David Archuleta Thinks 'American Idol' Changes Were 'Necessary'
Plus, he critiques new judges Jennifer Lopez and Steven Tyler.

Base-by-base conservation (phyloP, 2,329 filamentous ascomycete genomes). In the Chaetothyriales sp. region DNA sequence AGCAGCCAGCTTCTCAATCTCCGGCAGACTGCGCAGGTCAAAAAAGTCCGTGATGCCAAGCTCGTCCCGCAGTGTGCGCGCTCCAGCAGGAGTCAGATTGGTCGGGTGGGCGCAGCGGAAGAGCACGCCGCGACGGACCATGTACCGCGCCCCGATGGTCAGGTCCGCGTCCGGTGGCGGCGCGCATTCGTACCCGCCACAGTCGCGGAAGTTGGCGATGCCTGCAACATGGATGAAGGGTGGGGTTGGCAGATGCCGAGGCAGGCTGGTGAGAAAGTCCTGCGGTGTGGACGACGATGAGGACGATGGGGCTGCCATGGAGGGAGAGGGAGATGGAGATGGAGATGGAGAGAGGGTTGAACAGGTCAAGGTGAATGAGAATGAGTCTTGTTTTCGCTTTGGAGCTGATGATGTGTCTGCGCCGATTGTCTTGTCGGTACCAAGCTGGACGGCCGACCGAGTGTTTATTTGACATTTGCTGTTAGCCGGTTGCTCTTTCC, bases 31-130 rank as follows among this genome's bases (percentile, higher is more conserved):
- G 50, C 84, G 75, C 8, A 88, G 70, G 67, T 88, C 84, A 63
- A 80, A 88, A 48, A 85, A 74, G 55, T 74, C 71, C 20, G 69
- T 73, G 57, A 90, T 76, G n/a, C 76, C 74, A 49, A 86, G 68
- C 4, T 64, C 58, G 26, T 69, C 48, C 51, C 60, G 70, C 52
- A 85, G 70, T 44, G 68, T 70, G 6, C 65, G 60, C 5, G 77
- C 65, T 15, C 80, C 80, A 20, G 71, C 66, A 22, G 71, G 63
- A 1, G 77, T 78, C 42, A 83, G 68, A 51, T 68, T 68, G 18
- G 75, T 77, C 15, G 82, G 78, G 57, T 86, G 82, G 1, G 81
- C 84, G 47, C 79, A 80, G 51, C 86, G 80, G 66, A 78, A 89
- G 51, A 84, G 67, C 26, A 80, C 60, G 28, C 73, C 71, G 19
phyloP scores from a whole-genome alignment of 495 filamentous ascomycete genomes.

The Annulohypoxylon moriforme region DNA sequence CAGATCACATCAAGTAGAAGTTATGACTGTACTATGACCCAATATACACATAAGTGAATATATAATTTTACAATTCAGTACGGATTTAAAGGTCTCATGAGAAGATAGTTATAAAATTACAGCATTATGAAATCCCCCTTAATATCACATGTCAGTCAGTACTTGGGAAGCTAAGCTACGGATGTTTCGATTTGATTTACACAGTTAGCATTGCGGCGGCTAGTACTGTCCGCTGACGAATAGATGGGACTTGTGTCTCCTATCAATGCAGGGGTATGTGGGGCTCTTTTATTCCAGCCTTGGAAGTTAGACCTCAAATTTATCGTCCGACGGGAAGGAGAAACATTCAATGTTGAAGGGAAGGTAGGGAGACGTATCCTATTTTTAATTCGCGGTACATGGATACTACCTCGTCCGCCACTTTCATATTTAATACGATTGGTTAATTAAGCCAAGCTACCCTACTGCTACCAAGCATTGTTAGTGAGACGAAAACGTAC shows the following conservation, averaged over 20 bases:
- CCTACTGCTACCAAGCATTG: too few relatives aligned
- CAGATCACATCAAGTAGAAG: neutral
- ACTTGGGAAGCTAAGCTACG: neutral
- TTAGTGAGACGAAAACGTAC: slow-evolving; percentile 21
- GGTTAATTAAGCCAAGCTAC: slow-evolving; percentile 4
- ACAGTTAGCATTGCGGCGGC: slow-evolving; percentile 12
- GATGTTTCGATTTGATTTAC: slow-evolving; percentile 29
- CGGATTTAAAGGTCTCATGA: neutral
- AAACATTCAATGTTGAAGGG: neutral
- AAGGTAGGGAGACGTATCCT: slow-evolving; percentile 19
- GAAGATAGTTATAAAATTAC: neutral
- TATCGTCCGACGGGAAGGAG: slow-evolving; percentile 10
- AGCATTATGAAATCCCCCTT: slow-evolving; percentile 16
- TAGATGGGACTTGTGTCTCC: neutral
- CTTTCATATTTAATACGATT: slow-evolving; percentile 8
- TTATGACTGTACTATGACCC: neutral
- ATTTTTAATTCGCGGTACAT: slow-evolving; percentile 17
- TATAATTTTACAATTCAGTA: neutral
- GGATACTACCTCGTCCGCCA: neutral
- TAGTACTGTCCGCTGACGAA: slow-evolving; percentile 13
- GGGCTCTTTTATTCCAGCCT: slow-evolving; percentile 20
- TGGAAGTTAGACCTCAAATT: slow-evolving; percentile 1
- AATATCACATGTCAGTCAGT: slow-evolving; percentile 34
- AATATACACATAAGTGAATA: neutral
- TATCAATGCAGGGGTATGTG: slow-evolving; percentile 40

American Idol Season 7 runner-up David Archuleta doesn’t watch much TV, but he wasn’t about to miss the momentous Season 10 premiere! In fact, he and the rest of the Archuletas made it family night and sat together as the world was introduced to new judges Jennifer Lopez and Steven Tyler. “It feels like the first season of American Idol is starting again,” he says. “That same excitement is there.”Ever the half-glass-full optimist, a chat with the lovable dimpled Archie, whose new album The Other Side of Down, was released in October, is nothing if not an uplifting experience, and this time was no different. Read on to hear more of his thoughts on Season 10. And, as always, you can find him on Twitter. THR: When is the last time you and your family sat down to watch Idol together? We never do that, but what’s interesting with this season is my family was excited to see it, too. When I was on the show, they got overwhelmed by the whole American Idol experience, but they’re still fans. It’s almost like that fresh start brought this new, fresh excitement back. THR: What did you think of Jennifer Lopez? It was really fun to watch her. She’s someone I’ve grown up respecting by watching the Selena movie and my mom enjoyed listening to her music. I just loved seeing a Latina on there representing. THR: A lot of people were commenting that she was being too easy on the contestants, what did you think? [As a judge], you understand the nerves that people feel, so you can’t help but feel empathy for them. They’re performers, and I think ladies naturally have that nurturing side to them. As you saw with Paula, she was always nice, but she got a little more tough as she went along, realizing, you get over feeling bad for them and start giving them real critiques. I think she did a really great job for her first time. It’s not easy to tell people to their face and be honest if you crush their dreams. It’s a long, tough process, to get the courage to get up there and audition in front of those judges and those cameras and those producers in the background. It takes a lot of guts. THR: What did you think of Steven Tyler? A lot of people didn’t realize what a character he is. He really made it funny and entertaining to watch. I thought he was going to be more reserved or quiet. I thought he was going to be more self-conscious than he was, and I’m happy he wasn’t. I guess he’s used to being in front of people and having to deal with attention. It really was refreshing that the judges were able to be themselves. THR: Do you feel like this is more the real Randy Jackson? I think he feels responsibility being the only original judge on the show and guiding the other two judges, because they are new to this. I think there’s a lot that goes into being a judge -- physically being there and emotionally, too. The other two judges are getting the hang of that and Randy is the one leading them. He’s in charge now because he’s the one who’s been there longest and understands how things go. I think he’s more tough, because Simon’s not there to be the brutally honest one and do the dirty work, but Randy’s always been pretty honest about things. THR: If you could relive your audition, would you prefer to be judged by Jennifer Lopez or Steven Tyler? I don’t know. I think it was pretty cool to have Paula and Simon there. It would have been really awesome to have Steven and Jennifer Lopez, too, though… and interesting to see what they thought and what kind of advice they would have given after each performance. THR: Is Simon missed? It’s hard to say he’s missed, because I know he’s going to be on another show. I’m going to get my share of Simon, but I feel like he needed to be gone in order to get that new, fresh excitement. To let people feel like they’re watching something for the first time. It they kept Simon there, it would feel like it was getting old. THR: There have been a lot of talented 16- and 15-year-olds during the auditions so far… It’s great that they’ve incorporated a lot of younger people, because in the earlier seasons, they discouraged younger kids from auditioning because they didn’t feel like they were ready. It’s cool that people can start following their dreams at a young age. You don’t have to wait until you’re 30 for things to happen, you can be young and motivated and be willing to work hard, and I think it’s great that they show that. Especially now, with Glee it’s allowed a lot of kids to love music and performing at a young age. All ages watched American Idol, but I think it was nice to be able to show kids, “Hey, you can be here, too.” THR: Do you feel like Idol needed to make changes? For me, they were very welcome changes. I didn’t feel as stressed out watching it, because it felt fresh. Maybe I was just stressed because it brought back all the memories – great memories, but still, that was a lot going on. I liked the way they did it, and I think it was necessary to at least change it a little. Because even if they kept it the old format and same judges, sometimes things can get old if you keep something for too long. I think it was able to grab people’s attention again. THR: What are these auditioners going through now that their TV moment has been seen by millions. What was your experience? All of a sudden, these people started texting me out of nowhere. People somehow had my number and were calling and texting. It really bugged me. THR: Why? Because I didn’t want people to know. I didn’t want to disappoint them if I didn’t go further. I’ve always liked keeping things to myself, so it was just weird that one of my biggest secrets -- auditioning for American Idol -- was now out there, I didn’t know what was going to happen, but I was really excited… I was just wondering what's the future going to be like? How hard is it going to be? Am I going to be able to handle it all? I think part of that stress is good because it keeps you focused.